Does anyone know of a way or a program that will read a received email and recognize a static format of text (in my case it will be "#" followed by 6 integers), and make that a hyperlink to a webpage?

I have to think something similar exists. This would operate in the same fashion that when you type "www.google.com" and then hit Enter or space, it automatically converts this into a hyperlink. That is for a composed email, I'm looking for this in received emails.


You trying to automatically hyperlink to bugs in your bug/defects tracking application?

Easiest thing to do would be to modify the software sending the email to create the hyperlinks itself...

If you still want to do it manually, here's a quick guide I hacked together that seems to work (tested VERY lightly, but it does nominally do what it's designed to do).

Step 1: Enable the Developer tab in the Ribbon

Click Options: click Options

Click Customize Ribbon, then click the Developer checkbox: click Customize Ribbon

Step 2: Go to VBA and put in the code

Click Visual Basic:
Go to Visual Basic

Double click on the ThisOutlookSession module and paste in the code as follows: Put in the code

And now, the code:

Option Explicit

Sub InsertHyperLink(MyMail As MailItem)
    Dim body As String, re As Object, match As Variant

    body = MyMail.body
    Set re = CreateObject("vbscript.regexp")
    re.Pattern = "#[0-9][0-9][0-9][0-9][0-9][0-9]"

    For Each match In re.Execute(body)
        body = Replace(body, match.Value, "http://example.com/bug.html?id=" & Right(match.Value, 6), 1, -1, vbTextCompare)

    MyMail.body = body
End Sub

Click the Save icon or press Ctrl+S.

Step 3: Create a Custom Rule executing a Script.

Go to Manage Rules & Alerts: Go to Manage Rules & Alerts

Click New Rule...: Click New Rule...

Click "Apply rule on messages I receive", then click Next: Apply rule on messages I receive

If you want to only run the rule on certain messages, you can select from any of the conditions here. Don't worry about filtering on messages containing "#123456" in the body; we do that in the code. So just filter on, for example, "From:" or the Subject, if you want. This is optional. Select conditions

Choose "Run a script". Click on the text that says "a script" in blue underline in the bottom box. Run a script action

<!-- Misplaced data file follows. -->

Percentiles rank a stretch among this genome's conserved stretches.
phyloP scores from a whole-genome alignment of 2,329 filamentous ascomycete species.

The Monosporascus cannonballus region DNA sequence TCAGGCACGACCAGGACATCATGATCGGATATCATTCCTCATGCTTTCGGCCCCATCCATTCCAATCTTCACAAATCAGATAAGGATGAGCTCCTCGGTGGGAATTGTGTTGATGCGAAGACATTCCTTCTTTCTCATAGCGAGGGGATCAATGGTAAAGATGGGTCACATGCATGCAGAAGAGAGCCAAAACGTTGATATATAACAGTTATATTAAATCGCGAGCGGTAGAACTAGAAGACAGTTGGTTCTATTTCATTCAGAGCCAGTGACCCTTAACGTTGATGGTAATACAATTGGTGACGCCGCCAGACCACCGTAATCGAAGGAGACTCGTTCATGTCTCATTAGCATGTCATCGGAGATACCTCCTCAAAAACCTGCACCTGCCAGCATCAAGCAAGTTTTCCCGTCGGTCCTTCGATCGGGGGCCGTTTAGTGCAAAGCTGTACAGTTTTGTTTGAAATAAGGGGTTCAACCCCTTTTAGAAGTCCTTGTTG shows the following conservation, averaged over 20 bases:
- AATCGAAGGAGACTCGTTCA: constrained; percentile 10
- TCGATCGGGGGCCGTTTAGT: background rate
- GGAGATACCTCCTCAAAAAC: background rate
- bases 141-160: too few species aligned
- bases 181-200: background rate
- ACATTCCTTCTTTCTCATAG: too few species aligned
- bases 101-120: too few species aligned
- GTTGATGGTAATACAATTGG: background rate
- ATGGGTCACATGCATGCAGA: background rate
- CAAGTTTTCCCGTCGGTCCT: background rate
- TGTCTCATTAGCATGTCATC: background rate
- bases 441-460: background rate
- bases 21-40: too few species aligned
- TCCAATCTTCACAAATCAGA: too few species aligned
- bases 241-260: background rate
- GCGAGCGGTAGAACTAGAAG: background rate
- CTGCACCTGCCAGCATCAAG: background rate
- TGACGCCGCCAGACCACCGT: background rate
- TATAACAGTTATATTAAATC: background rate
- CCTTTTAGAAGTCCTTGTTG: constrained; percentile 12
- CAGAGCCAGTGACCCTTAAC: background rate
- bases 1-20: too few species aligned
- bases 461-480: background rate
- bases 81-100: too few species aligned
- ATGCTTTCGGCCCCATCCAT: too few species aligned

Pick the script we just created, whose name will probably be cut off due to the small dialog, but that's OK.

Pick your script

At this point, you can just click "Next" and "Finish" at the bottom repeatedly until the dialogs go away; you should be done.

Now try and compose an email to yourself (or receive an email from the sender or subject line you're expecting, if you specified a custom condition) and insert a number like:


into the body, and send it.

When you get the mail message, it should have it as a URL to http://example.com/bug.html?id=123456 (where "123456" is replaced with the 6 numbers you chose).

You can customize the script code to point to a different URL by modifying the URL string within the code. You can also do more exotic things with it to either keep or remove the number, or various other things.

This answer took my entire lunch hour, so if you think it was worthwhile, please remember to vote up... Let me know in the comments if you have any difficulties or questions.

Very Helpful StackOverflow question, which at least gave me a feasibility approach for implementing this: Append Subject Header in Outlook (VBA)

  • hey this is great. i spent my lunch hour implementing it. didn't seem to work in the subject field, so I'll keep playing. there are also several instances (variations) of that ID number, I'm going to adjust this to account for spacing, different characters, etc. finally I'm going to try and leave the original number text and have that mask the URL for the hyperlink. thanks again! – ikathegreat Aug 20 '12 at 19:48
  • "Didn't seem to work in the subject field" --> You mean your number is in the subject field? I assumed it was in the body. I don't think there's a way to create a hyperlink in the subject field. But you can look at the properties of MailItem (in the Outlook Automation Object Model) to try and finagle something. Lastly: using the number as hyperlink display text with the link "behind" the hyperlink is much trickier; check this for details. – allquixotic Aug 20 '12 at 20:33
  • 1
    Also, if you're adept at VBA programming and you want to really customize this down to exactly what you need, you may want to ask a question on StackOverflow if it's purely about programming the VBA macro to recognize and/or process the message the way you want it. – allquixotic Aug 20 '12 at 20:36
  • if "run a script" isnt there for newer versions you can put this in regedit HKEY_CURRENT_USER\Software\Microsoft\Office\15.0\Outlook\Security DWORD: EnableUnsafeClientMailRules Value: 1 – daniel Sep 28 '17 at 14:08

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